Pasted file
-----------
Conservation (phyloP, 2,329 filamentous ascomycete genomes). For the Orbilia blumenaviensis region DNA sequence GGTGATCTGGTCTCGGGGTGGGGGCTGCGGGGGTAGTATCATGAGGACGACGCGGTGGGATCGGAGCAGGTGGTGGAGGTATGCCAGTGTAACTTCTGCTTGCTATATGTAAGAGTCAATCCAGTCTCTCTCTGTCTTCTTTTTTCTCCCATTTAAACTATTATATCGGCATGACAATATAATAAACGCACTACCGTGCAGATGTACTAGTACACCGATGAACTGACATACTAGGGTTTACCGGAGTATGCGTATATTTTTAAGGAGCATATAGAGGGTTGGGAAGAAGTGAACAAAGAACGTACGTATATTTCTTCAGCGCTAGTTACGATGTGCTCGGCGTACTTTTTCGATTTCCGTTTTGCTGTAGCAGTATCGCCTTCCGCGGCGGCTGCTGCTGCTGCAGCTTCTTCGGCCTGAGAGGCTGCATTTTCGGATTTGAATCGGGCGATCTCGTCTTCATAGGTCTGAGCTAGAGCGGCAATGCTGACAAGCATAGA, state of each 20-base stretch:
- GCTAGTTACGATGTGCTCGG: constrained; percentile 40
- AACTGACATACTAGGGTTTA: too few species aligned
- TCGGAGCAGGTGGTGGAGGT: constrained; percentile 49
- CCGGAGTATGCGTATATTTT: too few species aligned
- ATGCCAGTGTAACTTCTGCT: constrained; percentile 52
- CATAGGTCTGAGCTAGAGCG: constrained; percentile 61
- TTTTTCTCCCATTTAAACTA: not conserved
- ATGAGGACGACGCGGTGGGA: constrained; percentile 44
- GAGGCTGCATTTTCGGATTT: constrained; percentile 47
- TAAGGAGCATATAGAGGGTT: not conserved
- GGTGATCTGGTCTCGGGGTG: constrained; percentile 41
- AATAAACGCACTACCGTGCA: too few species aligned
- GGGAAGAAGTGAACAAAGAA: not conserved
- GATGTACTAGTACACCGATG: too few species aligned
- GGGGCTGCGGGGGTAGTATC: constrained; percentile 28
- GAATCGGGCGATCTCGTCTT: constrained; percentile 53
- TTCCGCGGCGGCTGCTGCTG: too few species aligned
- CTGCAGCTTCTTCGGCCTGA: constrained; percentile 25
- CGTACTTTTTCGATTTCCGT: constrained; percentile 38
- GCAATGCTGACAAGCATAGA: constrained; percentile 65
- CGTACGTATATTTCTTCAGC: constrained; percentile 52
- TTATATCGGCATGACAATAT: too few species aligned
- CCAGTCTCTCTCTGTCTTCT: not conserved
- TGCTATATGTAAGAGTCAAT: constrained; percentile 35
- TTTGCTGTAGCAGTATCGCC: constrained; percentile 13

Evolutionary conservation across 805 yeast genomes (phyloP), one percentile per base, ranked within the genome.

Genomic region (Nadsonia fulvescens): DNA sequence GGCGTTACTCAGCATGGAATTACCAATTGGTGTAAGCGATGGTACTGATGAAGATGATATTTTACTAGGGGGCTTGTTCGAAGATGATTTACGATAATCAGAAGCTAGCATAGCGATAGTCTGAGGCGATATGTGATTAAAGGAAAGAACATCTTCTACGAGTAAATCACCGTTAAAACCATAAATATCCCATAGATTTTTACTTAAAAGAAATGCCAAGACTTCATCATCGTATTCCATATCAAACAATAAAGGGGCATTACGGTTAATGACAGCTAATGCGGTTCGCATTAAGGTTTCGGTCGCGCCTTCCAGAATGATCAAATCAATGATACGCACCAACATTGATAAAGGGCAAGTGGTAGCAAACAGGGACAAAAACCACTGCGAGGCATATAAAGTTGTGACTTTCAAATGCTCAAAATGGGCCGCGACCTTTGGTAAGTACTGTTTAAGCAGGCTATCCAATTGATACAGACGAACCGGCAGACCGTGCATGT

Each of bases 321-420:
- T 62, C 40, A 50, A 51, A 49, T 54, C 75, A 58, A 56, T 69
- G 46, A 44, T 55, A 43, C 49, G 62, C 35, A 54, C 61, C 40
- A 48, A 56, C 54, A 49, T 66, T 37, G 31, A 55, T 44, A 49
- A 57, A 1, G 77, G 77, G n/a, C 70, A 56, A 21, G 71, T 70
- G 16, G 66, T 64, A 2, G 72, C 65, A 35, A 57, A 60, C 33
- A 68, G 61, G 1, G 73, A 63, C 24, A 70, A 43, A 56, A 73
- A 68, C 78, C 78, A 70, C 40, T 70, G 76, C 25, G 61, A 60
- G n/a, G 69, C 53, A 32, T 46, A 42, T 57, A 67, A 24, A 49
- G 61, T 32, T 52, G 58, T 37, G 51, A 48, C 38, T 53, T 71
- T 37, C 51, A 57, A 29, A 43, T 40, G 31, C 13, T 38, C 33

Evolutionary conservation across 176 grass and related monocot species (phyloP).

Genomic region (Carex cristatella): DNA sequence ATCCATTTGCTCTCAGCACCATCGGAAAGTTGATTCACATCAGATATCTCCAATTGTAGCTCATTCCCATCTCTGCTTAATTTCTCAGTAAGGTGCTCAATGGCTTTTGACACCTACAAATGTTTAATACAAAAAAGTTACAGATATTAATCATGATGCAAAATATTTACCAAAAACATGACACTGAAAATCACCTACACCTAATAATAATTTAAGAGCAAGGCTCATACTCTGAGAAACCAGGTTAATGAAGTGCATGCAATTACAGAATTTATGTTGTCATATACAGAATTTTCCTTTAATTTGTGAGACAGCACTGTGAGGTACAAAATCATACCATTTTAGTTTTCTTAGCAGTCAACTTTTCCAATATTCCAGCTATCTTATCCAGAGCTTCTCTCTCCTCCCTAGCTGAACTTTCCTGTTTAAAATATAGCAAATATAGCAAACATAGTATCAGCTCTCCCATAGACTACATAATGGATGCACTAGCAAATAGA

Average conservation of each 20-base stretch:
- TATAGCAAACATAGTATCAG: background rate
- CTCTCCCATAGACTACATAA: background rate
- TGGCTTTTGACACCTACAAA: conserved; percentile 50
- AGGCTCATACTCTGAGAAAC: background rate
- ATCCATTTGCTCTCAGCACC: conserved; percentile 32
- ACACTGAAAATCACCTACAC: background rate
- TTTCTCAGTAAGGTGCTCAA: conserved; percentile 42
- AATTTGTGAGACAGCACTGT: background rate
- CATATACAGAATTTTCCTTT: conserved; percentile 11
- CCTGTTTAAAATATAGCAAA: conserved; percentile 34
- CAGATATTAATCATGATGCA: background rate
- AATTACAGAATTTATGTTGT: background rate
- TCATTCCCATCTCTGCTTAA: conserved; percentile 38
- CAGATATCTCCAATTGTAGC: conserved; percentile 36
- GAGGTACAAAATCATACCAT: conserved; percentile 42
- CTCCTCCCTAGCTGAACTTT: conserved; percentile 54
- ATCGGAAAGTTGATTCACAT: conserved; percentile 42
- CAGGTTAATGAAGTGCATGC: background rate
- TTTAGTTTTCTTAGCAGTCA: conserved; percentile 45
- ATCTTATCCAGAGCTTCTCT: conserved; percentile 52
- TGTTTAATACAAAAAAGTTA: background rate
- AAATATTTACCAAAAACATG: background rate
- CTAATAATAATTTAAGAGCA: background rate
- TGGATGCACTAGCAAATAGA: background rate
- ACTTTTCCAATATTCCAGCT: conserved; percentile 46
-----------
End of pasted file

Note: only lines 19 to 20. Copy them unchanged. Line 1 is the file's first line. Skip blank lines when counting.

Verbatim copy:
- CTGCAGCTTCTTCGGCCTGA: constrained; percentile 25
- CGTACTTTTTCGATTTCCGT: constrained; percentile 38